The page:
May 26, 2014

Modesto housing nonprofit considers rent increases

Modesto nonprofit Community Impact Central Valley, which provides housing for the poor, the disabled and those who were once homeless, says it will be raising clients’ rents to remain on firm financial footing.

A Modesto nonprofit agency that provides housing for the poor, the disabled and those who were once homeless says it will be raising clients’ rents to remain on firm financial footing.

Community Impact Central Valley officials say they provide about 160 units in duplexes, apartment buildings and other types of housing for clients and their family members. About 330 people live in CICV housing. Officials said the rent increases would reimburse CICV for the cost of repairs and maintenance for the properties and for the services CICV case managers are required to provide tenants.

Officials said the typical rent is about $250 per month, and they had been considering increases of $60 to $90 per month. But they said they expect the increases to be less. They have sent letters to tenants regarding the increases and are meeting with them to ensure they can pay the increases. Officials said those who cannot afford the full increase will be charged a lesser amount.

The rent increases could take effect within a few months.

CICV grant administrator Aaron Farnon said the need for the rent increases became apparent as he reviewed CICV’s programs as part of an expected July 1 merger between CICV and Modesto-based Community Housing and Shelter Services. Farnon said CHSS helps about 130 families each month through such services as providing them with vouchers for temporary lodging in motels; money for the first and last months’ rent and security deposit to get into rental housing; and help with past-due utility bills.

Farnon also serves as CHSS’s executive director and has been working part time as CICV’s grant administrator for about a year. He is expected to become executive director of the merged agency and will continue to make about $88,000 annually. He said some of his salary now is paid by CICV.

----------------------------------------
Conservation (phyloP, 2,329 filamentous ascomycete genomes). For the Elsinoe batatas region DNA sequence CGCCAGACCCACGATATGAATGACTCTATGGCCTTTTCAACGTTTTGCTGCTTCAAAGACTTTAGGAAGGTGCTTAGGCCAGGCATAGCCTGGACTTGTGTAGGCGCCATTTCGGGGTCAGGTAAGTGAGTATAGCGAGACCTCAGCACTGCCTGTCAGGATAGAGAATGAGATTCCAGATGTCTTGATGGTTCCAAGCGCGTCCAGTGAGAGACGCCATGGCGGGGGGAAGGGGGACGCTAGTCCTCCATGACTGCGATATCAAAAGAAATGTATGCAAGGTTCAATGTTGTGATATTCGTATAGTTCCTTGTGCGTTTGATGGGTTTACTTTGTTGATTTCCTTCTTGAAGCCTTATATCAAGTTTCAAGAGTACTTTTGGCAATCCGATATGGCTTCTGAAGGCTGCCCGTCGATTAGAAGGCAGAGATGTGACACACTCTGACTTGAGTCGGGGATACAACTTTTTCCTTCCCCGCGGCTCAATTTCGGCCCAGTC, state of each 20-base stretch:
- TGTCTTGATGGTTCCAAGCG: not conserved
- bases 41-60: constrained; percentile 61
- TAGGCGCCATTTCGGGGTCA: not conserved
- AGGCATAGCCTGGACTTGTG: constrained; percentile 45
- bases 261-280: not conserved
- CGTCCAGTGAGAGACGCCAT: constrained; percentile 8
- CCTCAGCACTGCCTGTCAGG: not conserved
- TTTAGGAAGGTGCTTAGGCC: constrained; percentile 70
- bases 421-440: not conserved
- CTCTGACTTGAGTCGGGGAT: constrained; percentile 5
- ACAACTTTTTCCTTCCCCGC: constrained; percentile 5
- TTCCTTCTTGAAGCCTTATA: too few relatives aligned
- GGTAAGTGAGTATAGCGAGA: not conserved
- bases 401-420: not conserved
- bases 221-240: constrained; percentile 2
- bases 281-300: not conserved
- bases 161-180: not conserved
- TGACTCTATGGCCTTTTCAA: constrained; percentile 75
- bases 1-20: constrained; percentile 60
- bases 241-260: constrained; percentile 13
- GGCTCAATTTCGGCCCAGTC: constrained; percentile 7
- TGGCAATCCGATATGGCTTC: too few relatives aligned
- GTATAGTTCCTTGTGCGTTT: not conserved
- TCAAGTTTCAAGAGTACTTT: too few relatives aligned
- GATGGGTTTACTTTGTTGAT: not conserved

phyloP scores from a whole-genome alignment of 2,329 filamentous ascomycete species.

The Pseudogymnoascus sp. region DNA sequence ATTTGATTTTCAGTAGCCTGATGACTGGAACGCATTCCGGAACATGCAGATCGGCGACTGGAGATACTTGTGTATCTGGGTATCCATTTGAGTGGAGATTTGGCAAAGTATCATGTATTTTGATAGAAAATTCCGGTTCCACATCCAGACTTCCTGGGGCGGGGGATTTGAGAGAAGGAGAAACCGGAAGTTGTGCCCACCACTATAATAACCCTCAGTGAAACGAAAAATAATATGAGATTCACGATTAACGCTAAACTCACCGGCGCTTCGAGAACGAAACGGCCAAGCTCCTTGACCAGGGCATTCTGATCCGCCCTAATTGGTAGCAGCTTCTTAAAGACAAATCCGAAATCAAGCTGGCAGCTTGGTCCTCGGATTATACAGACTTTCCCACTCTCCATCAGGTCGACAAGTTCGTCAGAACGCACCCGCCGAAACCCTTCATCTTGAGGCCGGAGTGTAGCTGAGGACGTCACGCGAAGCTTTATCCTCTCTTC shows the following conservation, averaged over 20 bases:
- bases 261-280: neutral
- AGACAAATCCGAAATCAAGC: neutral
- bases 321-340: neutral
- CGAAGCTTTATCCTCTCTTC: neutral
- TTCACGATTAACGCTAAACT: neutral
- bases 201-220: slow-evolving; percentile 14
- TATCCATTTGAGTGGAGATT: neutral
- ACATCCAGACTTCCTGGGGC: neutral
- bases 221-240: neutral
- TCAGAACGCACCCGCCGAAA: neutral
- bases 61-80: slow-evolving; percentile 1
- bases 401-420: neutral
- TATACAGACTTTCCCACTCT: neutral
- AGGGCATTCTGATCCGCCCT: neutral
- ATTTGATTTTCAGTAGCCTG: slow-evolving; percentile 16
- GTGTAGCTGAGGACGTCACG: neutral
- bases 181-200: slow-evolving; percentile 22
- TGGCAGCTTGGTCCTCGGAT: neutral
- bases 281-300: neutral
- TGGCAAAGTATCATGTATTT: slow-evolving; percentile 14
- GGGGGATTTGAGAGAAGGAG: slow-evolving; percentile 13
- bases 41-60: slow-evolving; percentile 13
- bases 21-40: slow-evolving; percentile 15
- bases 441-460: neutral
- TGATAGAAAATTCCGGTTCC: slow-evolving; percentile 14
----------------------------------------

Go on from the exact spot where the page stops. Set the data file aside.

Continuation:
He said CICV has been using reserves to pay for maintenance and repairs and case management. Those reserves have fallen from about $200,000 in February 2013 to about $71,000 today, said Kathy Lee, CICV’s interim director. CICV said another issue is late reimbursements from the U.S. Department of Housing and Urban Development for case management services. Farnon and Lee said HUD owes CICV about $200,000.

But CICV officials are optimistic HUD soon will begin releasing payments to reimburse CICV. They said HUD approved releasing about $33,000 last week and is expected to approve releasing $9,000 this week.

Gene Gibson, a spokeswoman in HUD’s San Francisco office, said in a May 19 email that CICV has not submitted adequate paperwork to receive reimbursements. CICV officials met with HUD in San Francisco on Thursday in preparation of an early June meeting in Modesto with HUD officials to review the paperwork issues.

“I’m way more optimistic,” Farnon said after last week’s meeting. “The meeting was really productive.”

CICV owns about three-quarters of the roughly 160 housing units. It purchased and renovated the properties through state and federal programs. The rest of the housing is owned by landlords, and the rents are subsidized through a HUD program. CICV is required to provide case management for the tenants in all of the units.

Farnon said that after CICV acquired and renovated its housing units, it planned to secure grants and other funding for the maintenance, repairs and case management. But he said that plan was derailed when CICV was engulfed in scandal.

The agency was known as the Stanislaus Community Assistance Project when The Bee began reporting in 2011 that while SCAP had received millions in taxpayer dollars to help house the poor and disabled, many of those dollars benefited SCAP’s managers and their families. SCAP changed its name, management and much of its staff in 2012 after its questionable spending practices became public.

Modesto officials also are meeting with CICV officials after a tenant complained at two recent council meetings about the proposed rent increases. CICV purchased about 60 of its housing units through federal Neighborhood Stabilization Program money it received from the city. Modesto wants to ensure that CICV remains in compliance with HUD regulations and programs.

CICV and Community Housing and Shelter Services want to merge to become a “stronger, more stable and sustainable” organization, according to a news release issued by the agencies. Farnon said each agency has nine employees. CICV has an annual budget of about $2.9 million, he said, and CHSS’ budget is about $1.9 million. He said the merged agency would use the Community Housing and Shelter Services name.

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